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Google challenges EU plan to regulate the internet
Google, the giant internet search company, is to lead industry opposition to new proposals from the European Commission to regulate online content.
The company, which last week said it would self-censor its Chinese search engine to appease the country's government, objects to the commission's proposals to extend regulations in the Television Without Frontiers directive (TWFD) to cover video content shown on the internet.
James Purnell, the minister for creative industries, has backed Google's stance.
He said: "There is no benefit to the consumer that justifies this move. This increased scope could mean significant regulation of the internet and stifle the growth of new media services. That would raise prices for consumers and deprive them of potential new services."
Existing national laws that regulate TV broadcasting - for example, the British ban on tobacco advertising and child porn - were sufficient, he added.
If the proposals became part of European law, Purnell said, "in 10 years our successors will bemoan the handicaps we gave to European industry and the restraints we put on free speech".
"For example, the proposals suggest that member states should ensure that media service providers. . . do not offer material which contains incitement to hatred on grounds of, for example, disability or age. I'm the last person to say that issues like this are not important and of course we have been discussing race and religious hatred in our own Parliament only recently.
"But what that debate showed was that these are wide-ranging issues on which there are different, strongly and legitimately held opinions and where intervention must have the strongest justification. Some member states - and I don't just mean the UK - will have serious difficulties with such an approach on grounds of freedom of speech."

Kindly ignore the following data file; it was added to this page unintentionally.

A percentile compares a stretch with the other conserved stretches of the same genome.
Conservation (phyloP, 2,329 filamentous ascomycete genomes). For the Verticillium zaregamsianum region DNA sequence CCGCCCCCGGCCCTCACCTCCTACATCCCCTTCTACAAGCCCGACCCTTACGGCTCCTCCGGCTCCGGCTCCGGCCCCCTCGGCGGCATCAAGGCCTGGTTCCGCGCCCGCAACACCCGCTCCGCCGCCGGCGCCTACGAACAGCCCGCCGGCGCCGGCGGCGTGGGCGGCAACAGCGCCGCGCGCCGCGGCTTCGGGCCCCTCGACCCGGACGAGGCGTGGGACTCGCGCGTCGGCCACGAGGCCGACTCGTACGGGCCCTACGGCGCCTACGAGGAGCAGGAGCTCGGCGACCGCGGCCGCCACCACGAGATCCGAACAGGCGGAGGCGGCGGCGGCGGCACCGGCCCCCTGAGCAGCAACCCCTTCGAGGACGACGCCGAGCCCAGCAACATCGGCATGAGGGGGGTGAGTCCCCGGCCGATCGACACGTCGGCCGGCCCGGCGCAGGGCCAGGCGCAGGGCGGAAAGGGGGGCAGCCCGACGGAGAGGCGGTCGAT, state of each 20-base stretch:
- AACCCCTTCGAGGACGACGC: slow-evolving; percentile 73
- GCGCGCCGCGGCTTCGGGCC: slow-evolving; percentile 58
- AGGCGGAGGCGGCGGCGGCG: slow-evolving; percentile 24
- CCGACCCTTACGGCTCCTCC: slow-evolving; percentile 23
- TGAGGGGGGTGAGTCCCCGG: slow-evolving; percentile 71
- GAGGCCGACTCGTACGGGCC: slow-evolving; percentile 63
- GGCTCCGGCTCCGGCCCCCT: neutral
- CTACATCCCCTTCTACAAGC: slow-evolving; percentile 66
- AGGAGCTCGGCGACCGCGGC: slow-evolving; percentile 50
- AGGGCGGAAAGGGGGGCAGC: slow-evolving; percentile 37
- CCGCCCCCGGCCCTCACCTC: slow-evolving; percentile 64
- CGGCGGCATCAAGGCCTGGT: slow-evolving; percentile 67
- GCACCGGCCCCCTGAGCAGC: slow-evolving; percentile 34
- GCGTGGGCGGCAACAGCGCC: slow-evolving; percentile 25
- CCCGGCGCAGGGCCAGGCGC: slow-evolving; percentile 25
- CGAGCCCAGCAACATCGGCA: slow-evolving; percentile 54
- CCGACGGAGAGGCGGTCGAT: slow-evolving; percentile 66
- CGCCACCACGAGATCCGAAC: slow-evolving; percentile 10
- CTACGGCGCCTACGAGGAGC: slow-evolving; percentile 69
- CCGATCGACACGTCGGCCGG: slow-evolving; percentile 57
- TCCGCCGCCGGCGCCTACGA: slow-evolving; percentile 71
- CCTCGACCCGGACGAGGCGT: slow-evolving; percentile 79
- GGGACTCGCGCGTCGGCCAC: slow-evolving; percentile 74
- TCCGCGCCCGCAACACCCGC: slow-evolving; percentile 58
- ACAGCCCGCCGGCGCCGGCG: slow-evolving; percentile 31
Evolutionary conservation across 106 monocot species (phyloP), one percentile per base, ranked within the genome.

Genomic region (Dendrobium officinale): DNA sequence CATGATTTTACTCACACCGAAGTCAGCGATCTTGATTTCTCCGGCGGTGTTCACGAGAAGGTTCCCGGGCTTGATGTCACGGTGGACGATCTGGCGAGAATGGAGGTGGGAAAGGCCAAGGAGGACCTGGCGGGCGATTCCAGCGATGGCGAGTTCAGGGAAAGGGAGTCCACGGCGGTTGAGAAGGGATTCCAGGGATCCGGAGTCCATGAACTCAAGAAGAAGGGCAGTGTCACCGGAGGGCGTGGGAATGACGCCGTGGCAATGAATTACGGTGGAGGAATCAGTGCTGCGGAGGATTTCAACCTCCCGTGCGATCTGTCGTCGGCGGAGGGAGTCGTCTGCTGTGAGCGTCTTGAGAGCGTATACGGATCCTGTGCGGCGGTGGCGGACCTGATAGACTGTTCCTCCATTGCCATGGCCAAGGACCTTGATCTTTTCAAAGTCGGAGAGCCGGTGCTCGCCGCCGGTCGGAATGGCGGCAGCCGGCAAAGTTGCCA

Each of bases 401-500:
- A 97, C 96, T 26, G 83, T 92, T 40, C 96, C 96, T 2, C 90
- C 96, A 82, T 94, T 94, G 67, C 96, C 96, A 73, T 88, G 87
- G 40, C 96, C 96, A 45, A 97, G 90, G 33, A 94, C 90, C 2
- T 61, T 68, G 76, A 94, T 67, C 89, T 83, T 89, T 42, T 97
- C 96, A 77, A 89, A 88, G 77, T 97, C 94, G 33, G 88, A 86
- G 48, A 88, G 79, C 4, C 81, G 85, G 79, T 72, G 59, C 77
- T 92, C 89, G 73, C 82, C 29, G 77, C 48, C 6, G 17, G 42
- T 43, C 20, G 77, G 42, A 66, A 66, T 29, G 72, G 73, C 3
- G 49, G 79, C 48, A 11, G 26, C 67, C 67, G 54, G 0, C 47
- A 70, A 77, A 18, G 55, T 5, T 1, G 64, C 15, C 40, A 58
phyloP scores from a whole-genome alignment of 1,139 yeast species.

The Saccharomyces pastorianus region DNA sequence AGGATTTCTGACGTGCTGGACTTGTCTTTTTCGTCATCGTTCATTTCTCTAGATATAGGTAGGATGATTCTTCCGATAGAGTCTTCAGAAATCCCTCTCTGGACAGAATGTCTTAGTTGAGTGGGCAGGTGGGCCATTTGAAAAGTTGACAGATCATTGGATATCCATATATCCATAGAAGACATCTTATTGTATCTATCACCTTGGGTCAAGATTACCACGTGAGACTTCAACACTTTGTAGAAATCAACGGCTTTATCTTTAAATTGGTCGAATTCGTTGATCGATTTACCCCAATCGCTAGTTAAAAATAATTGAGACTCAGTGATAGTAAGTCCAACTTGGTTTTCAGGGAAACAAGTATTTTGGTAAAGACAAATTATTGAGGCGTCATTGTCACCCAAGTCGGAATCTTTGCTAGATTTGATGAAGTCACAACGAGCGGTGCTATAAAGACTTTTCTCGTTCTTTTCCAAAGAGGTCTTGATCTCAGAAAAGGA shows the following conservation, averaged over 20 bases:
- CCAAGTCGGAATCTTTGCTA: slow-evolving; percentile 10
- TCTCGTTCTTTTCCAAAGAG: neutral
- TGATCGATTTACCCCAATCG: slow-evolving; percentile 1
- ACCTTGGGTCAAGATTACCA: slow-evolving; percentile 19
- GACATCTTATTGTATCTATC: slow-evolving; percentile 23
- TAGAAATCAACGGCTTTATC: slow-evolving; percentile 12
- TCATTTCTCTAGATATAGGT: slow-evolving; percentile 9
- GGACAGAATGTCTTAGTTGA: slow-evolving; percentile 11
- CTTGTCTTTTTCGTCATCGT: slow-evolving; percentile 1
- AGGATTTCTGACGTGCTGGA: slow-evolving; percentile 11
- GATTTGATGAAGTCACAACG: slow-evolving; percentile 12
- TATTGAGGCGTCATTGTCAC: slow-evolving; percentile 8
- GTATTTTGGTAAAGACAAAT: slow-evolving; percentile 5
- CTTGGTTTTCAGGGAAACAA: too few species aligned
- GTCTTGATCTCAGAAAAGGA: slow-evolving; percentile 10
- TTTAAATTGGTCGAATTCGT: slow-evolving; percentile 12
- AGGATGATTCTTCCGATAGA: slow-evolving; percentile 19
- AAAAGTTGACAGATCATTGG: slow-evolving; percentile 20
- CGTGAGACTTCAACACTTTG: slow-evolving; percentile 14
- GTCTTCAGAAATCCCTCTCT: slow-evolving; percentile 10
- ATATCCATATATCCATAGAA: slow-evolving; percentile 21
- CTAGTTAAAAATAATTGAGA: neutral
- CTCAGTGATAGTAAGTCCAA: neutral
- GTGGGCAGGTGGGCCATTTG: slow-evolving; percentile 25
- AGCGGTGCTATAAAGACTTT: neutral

Other opponents to the new proposals include James Murdoch, the chief executive of British Sky Broadcasting.
The plan to extend the scope of the TWFD is set to go before the European Parliament later this year. The new proposals, if implemented, will govern material shown on the internet which originates in EU member states. The internet industry fears that some content providers will move outside the trading bloc rather than submit to regulation.
The TV and internet industries are moving closer together as new technologies and faster download speeds make it easier to broadcast video on the web.
Last week Google was criticised for bowing to pressure from Beijing to stop Chinese citizens using the company's new google.cn portal to search for websites that refer to Tibetan independence, the Tiananmen Square massacre and the banned Falun Gong organisation. An executive with links to Google, whose motto is "Don't be evil", said yesterday: "Better to allow Chinese citizens to access 99 per cent of information on the web than nothing at all."
The country runs a sophisticated system of internet
control, known as "The Great Firewall of China", which blocks
access to Western sites.
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